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Contacts to Vetlife Helpline rise 416 per cent
An additional 10 volunteers were recruited to the VetLife Helpline in 2019. 

Charity seeks additional volunteers to meet increasing demand

Mental health charity Vetlife has reported a 416 per cent rise in calls to its Helpline over the last five years, with a record 3,117 contacts made by veterinary professionals in 2019 alone.

Vetlife supports the veterinary community via its 24-hour Helpline, Financial and Health Support Services. The Vetlife Helpline is a free and confidential phone and email service for vets, RVNs, students and all other members of the profession, supported by trained volunteers.

To meet the increasing demand for its service, an additional 10 volunteers were recruited in 2019, bringing the total number to 73. All of the volunteers have experience of the profession and provide a non-judgemental space for people to talk about whatever is on their mind.

“Vetlife Helpline has been supporting veterinary professionals for 28 years, and 2019 was our busiest year yet,” said Rosie Allister, Vetlife Helpline manager. “61 per cent of our contacts this year used our confidential email service, and 39 per cent were by phone. We work closely with our professional mental health support service, Vetlife Health Support, to ensure people can access the right help.”

She added: “We are continuing to increase volunteer numbers in 2020, and are grateful for the continued support from the profession to enable us to be there when people need us.”

Joanne Drive, Vetlife operations manager, said: “You don’t have to be a Member or donate to Vetlife to use any of our services, but we do need your help. Contacts to Helpline have risen dramatically over the past few years, and to make sure we are there for everyone who needs us we rely on our supporters. We are so grateful to all of our volunteers and those who donate, fundraise and join us as members.”

Members of the profession who would like to support Vetlife can do so in various ways, either by becoming a Vetlife Member, via a donation or volunteering for the Vetlife Helpline or as an area representative. For more information, visit vetlife.org.uk.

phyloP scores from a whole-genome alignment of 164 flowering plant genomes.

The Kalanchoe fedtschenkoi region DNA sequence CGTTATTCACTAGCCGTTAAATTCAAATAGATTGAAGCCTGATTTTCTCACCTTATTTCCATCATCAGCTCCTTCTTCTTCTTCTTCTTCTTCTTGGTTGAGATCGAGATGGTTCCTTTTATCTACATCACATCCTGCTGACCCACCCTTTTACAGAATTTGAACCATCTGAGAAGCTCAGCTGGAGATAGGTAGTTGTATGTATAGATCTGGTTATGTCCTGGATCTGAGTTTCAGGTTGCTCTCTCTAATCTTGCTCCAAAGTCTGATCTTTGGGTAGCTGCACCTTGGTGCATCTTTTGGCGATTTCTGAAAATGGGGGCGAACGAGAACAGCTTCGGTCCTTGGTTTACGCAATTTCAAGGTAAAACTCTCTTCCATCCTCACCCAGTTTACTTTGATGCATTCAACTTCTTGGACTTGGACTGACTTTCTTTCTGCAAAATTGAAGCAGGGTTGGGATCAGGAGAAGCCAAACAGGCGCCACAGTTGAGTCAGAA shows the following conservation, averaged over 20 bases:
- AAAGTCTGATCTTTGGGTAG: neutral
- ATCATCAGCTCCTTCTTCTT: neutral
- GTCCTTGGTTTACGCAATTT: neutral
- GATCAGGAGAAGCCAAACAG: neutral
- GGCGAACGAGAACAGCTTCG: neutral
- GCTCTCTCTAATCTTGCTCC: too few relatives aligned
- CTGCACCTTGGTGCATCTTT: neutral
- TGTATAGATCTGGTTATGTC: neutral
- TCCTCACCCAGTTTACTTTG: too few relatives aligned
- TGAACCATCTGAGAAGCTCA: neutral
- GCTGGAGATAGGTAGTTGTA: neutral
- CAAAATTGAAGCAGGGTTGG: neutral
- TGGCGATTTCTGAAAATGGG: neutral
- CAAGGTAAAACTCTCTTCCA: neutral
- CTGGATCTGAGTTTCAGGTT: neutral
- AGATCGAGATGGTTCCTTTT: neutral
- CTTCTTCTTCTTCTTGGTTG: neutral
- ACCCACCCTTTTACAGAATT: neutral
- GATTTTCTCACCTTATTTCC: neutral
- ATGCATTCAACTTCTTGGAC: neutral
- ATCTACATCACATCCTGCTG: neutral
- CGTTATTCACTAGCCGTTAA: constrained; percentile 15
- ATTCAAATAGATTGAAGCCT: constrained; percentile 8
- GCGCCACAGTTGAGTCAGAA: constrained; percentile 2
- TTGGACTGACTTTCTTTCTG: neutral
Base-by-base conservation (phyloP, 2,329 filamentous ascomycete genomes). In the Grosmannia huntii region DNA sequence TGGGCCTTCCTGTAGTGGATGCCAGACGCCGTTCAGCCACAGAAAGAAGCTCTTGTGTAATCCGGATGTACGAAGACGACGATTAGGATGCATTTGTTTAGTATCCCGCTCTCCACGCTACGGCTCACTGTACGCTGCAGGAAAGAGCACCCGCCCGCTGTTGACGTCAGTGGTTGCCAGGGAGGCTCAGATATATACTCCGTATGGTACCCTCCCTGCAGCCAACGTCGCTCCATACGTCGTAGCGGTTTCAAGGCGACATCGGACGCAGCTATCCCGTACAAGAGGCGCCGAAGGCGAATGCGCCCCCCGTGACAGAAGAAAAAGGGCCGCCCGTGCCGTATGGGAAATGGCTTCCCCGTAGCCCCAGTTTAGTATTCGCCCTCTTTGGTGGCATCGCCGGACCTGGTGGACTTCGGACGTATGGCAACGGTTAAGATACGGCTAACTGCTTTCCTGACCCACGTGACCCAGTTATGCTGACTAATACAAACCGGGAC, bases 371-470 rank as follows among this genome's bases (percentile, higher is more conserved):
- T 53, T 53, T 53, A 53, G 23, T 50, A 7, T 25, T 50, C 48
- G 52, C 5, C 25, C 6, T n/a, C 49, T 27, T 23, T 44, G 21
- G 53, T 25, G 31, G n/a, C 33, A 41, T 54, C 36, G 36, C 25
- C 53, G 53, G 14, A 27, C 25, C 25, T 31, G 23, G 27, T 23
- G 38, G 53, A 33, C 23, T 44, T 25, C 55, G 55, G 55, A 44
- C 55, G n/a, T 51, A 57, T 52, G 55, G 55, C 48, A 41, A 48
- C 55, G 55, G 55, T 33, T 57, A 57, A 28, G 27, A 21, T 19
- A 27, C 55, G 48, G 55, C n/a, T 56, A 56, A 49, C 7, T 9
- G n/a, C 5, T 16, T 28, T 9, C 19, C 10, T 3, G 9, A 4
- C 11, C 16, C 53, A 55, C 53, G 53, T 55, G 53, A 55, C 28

The Vetlife Helpline is available on 0303 040 2551 or via email at https://helpline.vetlife.org.uk/

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Rare chimp birth announced at Edinburgh Zoo

News Story 1
 The Royal Zoological Society of Scotland (RZSS) welcomed the birth of a critically endangered western chimpanzee on Monday 3 February at Edinburgh Zoo's Budongo Trail.

The baby girl will be named in the coming days through a public vote, and staff will carry out a paternity test during its first health check to determine the father.

Mother Heleen's first infant, Velu, was born in 2014, making this new baby only the second chimpanzee born in Scotland for more than 20 years.

Budongo Trail team leader Donald Gow said: "While we celebrate every birth, this one is particularly special because our new arrival is a critically endangered Western chimpanzee, a rare subspecies of chimpanzee."

Image (c) RZSS/Donald Gow. 

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News Shorts
BEVA offering free membership to vet students

The British Equine Veterinary Association (BEVA) is offering free membership to veterinary students. As part of a new initiative with the aim of encouraging more veterinary professionals into equine practice.

According to BEVA, less than one in ten veterinary students choose to work in equine practice. The association hopes that this initiative will provide insight into the field and the benefits of a career in equine medicine.

Benefits of membership include:
▪ access to a network of nearly 3,000 members
▪ special student rates to attend BEVA Congress
▪ online access to BEVA's Equine Veterinary Education (EVE) journal
▪ free access to the association's online learning platform
▪ free access to BEVA's practical veterinary apps
▪ exclusive discounts on a range of things from cinema tickets to grocery shopping.

BEVA will be releasing a series of short videos over the next few months from BEVA Council members, explaining what inspired them to work in equine practice.

Image (c) BEVA.